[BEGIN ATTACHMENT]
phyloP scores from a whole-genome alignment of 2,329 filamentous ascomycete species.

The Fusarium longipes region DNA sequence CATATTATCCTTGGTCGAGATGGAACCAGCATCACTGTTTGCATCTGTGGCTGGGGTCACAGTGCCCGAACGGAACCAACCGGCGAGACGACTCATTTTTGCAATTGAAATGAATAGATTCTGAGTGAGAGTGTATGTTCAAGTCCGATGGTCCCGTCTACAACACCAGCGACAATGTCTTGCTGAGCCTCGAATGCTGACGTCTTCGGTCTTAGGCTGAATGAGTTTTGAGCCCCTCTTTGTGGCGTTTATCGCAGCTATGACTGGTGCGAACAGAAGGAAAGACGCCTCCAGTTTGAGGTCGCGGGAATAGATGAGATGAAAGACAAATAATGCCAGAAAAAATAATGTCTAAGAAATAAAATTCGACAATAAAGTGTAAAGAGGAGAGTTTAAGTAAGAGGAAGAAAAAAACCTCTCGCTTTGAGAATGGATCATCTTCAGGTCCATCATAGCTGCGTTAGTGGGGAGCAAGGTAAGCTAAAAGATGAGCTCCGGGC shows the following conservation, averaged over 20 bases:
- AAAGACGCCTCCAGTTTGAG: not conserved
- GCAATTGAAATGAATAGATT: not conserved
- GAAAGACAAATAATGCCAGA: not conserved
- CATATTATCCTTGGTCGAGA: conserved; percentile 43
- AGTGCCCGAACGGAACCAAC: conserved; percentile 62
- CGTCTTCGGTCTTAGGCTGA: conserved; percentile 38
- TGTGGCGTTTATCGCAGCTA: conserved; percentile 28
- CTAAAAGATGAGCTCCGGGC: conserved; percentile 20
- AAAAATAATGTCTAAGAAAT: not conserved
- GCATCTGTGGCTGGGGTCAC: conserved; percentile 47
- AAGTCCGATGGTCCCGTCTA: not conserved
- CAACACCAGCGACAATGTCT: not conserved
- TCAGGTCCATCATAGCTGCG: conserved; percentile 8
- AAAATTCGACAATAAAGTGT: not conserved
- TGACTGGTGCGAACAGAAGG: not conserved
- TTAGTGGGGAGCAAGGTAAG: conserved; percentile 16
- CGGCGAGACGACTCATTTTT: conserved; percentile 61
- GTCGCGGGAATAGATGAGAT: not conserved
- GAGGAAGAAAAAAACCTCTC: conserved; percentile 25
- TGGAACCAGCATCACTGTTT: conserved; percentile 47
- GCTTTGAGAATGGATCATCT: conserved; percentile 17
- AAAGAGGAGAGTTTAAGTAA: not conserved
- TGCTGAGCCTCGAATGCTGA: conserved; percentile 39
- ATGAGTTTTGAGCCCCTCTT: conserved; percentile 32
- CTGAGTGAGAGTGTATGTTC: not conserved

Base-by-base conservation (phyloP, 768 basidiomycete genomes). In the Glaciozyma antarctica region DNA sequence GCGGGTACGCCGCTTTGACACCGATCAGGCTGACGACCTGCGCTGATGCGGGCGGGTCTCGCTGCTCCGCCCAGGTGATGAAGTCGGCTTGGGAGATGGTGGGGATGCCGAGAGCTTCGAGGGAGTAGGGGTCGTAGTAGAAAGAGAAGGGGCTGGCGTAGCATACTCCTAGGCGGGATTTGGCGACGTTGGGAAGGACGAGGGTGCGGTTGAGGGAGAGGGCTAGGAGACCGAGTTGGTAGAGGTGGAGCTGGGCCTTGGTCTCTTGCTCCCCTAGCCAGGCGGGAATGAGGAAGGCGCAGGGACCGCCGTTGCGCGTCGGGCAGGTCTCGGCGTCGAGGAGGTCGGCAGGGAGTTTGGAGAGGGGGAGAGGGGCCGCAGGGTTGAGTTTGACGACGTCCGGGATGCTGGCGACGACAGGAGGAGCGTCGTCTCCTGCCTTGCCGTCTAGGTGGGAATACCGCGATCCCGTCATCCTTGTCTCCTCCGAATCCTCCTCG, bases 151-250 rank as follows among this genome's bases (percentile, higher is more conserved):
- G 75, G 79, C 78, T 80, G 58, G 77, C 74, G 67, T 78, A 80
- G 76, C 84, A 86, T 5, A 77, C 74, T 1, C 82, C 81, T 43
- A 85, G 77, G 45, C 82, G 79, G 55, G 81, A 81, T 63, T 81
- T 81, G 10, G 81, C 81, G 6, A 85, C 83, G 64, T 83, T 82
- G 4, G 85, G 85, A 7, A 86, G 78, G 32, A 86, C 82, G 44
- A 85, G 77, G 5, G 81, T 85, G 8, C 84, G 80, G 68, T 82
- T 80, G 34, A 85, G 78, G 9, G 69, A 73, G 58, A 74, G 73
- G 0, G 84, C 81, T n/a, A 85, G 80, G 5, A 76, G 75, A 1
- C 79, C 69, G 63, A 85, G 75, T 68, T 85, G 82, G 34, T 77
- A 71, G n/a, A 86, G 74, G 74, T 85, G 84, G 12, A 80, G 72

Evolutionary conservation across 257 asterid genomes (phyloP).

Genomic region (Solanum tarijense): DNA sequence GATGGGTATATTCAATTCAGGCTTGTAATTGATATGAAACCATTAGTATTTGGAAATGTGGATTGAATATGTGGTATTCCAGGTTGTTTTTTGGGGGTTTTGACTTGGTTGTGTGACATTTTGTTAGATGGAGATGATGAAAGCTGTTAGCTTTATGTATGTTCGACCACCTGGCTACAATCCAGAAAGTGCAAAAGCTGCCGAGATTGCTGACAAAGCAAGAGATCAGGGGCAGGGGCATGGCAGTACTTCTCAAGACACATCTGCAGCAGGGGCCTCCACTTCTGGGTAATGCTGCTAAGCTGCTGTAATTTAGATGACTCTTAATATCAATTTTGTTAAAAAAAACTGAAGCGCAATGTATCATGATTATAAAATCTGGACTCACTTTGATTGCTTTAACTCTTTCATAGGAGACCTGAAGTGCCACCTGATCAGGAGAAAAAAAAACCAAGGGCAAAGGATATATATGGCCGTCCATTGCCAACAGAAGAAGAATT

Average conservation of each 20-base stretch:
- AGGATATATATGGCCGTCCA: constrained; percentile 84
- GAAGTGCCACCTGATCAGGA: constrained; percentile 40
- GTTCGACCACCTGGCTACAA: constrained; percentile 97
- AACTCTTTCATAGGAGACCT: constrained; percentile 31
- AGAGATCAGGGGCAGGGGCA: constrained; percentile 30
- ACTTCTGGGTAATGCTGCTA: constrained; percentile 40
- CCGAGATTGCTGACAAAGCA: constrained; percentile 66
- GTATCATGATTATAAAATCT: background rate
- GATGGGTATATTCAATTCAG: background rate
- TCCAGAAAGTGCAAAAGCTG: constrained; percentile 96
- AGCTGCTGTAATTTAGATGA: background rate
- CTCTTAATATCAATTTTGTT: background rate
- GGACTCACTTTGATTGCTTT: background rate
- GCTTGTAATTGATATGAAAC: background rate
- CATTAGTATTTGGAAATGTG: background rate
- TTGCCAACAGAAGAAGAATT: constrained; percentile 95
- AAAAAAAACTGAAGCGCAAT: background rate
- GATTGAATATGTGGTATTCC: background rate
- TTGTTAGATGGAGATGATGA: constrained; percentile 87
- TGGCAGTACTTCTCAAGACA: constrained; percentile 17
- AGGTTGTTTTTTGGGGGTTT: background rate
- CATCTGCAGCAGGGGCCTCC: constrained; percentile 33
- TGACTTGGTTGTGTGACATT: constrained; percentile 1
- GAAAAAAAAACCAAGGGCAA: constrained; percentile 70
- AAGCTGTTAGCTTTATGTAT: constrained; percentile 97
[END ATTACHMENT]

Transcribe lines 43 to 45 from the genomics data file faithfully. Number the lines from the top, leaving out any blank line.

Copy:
- GAAGTGCCACCTGATCAGGA: constrained; percentile 40
- GTTCGACCACCTGGCTACAA: constrained; percentile 97
- AACTCTTTCATAGGAGACCT: constrained; percentile 31